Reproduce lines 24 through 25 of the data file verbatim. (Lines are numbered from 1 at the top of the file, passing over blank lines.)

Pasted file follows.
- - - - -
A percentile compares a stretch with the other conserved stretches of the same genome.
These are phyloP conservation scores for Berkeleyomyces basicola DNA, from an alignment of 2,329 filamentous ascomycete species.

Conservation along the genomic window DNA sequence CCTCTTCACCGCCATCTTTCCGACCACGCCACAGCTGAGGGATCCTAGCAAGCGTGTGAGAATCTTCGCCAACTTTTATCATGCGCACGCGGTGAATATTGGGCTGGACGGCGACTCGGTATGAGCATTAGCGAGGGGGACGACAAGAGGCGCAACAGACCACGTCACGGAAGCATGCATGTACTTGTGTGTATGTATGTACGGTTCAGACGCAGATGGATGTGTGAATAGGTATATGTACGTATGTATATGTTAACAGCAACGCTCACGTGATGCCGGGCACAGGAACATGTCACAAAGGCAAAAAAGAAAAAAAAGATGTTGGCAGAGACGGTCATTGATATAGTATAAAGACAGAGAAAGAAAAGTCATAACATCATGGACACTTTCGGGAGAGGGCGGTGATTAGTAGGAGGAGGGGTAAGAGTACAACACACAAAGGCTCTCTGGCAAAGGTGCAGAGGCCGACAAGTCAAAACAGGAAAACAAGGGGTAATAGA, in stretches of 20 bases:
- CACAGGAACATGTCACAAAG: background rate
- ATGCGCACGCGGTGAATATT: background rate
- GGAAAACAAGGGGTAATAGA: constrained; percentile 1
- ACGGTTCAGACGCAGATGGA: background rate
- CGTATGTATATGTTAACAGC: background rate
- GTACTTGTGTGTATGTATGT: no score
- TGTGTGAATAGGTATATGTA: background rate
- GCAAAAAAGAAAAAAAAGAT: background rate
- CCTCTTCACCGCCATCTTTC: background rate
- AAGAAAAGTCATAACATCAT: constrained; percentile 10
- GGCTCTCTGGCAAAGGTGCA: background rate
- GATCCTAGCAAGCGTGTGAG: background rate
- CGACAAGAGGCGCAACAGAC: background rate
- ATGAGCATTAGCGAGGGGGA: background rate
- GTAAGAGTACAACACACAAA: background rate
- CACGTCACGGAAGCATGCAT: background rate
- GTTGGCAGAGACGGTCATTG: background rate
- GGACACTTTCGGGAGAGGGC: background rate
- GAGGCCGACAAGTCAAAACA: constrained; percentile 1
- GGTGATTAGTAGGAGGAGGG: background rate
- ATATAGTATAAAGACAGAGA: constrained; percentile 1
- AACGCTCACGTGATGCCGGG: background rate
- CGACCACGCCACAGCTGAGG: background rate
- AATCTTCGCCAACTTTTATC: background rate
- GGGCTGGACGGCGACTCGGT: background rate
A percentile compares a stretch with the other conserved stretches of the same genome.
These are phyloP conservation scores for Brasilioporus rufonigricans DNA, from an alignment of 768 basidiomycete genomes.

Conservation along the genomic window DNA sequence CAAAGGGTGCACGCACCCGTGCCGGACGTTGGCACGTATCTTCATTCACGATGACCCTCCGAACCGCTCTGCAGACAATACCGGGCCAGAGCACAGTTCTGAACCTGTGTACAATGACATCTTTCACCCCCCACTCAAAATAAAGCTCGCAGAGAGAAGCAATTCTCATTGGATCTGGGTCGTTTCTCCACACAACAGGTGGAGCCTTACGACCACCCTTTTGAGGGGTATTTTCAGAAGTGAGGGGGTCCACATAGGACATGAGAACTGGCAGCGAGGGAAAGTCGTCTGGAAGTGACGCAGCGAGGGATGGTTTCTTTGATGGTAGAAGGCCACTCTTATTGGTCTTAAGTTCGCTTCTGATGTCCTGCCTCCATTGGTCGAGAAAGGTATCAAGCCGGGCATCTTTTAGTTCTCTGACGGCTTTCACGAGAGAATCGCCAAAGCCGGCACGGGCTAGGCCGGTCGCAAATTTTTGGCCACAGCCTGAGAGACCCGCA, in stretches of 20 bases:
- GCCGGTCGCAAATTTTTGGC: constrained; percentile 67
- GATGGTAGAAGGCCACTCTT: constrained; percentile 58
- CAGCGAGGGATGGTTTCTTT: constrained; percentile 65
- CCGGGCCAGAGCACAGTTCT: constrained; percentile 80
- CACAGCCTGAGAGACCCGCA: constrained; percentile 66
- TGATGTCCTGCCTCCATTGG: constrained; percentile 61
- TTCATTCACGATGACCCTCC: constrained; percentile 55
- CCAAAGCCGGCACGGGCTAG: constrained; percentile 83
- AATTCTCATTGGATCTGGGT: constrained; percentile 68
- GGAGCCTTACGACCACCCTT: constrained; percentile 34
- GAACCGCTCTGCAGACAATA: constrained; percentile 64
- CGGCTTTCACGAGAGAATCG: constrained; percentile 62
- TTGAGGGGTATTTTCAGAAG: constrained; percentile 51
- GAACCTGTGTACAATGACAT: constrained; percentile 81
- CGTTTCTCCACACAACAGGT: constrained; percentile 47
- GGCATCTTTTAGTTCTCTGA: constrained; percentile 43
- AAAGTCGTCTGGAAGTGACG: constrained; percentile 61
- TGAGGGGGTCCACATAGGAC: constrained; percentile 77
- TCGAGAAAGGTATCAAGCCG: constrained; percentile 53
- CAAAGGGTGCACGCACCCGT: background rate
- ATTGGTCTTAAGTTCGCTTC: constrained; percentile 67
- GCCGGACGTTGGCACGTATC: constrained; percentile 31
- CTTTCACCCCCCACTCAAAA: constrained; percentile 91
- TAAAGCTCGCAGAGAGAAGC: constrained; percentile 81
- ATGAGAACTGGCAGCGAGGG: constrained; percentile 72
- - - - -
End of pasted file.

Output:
- ATATAGTATAAAGACAGAGA: constrained; percentile 1
- AACGCTCACGTGATGCCGGG: background rate